It's interesting that the demand for rye went up once cocktail writers began pointing out how most of the classic whiskey cocktails were formulated with rye in mind, yet when the original vermouth used to create the Martini returns, it draws such strong reactions, many negative. (I haven't gotten my hands on the new(old) stuff yet, so I can't offer an opinion.) I realize that a lot of the reaction is over the deletion of the American formula, however, moreso than the mere return of the European version. I imagine their marketers feel that offering both side-by-side would create confusion. Also, they probably would like to see more consumers just drink the stuff instead of using only tiny amounts at a time. Surely there must a quality dry vermouth out there that can fill the role of the American Noilly Prat?
Mike

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#74 bostonapothecary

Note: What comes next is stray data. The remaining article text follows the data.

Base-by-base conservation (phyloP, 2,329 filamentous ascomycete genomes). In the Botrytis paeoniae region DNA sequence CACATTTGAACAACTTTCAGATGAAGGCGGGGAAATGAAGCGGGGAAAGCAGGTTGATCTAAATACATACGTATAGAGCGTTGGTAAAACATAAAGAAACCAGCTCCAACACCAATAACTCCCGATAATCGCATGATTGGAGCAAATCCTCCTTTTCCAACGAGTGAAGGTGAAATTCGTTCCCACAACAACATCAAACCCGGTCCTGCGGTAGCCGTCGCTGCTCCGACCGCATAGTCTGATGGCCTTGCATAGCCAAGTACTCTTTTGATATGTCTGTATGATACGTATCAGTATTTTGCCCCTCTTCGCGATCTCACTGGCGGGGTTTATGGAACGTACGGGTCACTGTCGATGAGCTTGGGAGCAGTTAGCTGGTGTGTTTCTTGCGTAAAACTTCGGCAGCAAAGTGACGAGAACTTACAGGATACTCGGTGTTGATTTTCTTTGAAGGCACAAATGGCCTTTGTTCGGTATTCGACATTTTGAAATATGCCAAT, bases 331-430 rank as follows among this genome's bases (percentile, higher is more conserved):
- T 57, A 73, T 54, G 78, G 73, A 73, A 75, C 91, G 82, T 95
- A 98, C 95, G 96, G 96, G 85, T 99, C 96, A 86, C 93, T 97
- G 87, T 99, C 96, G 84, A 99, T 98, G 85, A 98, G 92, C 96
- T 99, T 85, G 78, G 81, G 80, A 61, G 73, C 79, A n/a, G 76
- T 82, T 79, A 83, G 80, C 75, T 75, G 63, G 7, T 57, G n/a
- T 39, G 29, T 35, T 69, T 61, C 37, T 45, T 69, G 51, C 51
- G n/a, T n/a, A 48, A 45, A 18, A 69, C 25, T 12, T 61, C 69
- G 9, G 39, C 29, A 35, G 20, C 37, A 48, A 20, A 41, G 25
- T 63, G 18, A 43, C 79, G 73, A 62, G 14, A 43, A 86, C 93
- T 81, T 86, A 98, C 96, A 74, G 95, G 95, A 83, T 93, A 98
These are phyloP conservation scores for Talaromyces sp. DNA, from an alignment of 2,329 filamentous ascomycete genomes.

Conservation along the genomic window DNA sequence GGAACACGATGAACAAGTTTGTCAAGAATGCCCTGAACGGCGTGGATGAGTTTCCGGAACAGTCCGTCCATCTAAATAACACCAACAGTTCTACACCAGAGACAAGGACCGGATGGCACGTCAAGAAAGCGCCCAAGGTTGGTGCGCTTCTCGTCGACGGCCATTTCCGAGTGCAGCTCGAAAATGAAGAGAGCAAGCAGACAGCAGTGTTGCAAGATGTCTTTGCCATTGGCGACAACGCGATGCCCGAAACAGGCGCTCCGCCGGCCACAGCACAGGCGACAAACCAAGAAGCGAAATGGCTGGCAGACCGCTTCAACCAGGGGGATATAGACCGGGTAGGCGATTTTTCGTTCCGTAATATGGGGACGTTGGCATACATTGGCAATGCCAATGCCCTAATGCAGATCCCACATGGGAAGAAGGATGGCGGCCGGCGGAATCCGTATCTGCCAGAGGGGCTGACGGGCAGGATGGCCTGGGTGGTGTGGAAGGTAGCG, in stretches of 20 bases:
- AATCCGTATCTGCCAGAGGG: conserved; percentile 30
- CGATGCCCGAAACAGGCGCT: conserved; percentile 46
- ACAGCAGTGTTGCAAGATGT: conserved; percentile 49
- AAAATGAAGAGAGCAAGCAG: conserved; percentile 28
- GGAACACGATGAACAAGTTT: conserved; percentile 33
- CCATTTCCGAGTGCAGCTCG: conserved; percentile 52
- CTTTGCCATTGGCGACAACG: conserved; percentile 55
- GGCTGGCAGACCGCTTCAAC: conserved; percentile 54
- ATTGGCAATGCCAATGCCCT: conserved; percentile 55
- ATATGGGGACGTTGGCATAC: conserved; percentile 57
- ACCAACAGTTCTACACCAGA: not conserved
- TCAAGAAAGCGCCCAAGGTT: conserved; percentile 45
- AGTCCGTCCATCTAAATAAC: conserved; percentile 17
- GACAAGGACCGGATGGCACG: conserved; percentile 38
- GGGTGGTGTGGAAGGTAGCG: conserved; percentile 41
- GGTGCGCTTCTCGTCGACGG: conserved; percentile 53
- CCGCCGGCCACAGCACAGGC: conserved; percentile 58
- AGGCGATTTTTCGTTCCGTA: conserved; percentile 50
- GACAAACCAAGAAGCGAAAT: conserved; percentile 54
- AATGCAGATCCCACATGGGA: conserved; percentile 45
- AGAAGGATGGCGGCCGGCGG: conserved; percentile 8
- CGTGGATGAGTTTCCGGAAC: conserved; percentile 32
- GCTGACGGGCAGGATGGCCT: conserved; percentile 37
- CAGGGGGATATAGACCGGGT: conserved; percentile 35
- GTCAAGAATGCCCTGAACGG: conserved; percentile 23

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Posted 19 March 2009 - 10:43 AM

since the european formula came out i drink more dry noilly straight out of the bottle. it has a nice stand alone balance. i can't drink the american version straight so enjoyably. to evaluate it solo, the american doesn't have enough extract for its loud proportions. it just doesn't taste unified. but in the context of a cocktail that doesn't really matter. many other brands can't be drank straight so enjoyably either because they have an obnoxious concord grape like fruitiness.

how do people feel about the different noillys in drinks like the bamboo or half sinner half saint?
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#75 eje

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Posted 19 March 2009 - 11:02 AM

[...]
(Noilly said they only started making the American version in the 70's).
[...]

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Maybe a bit before that.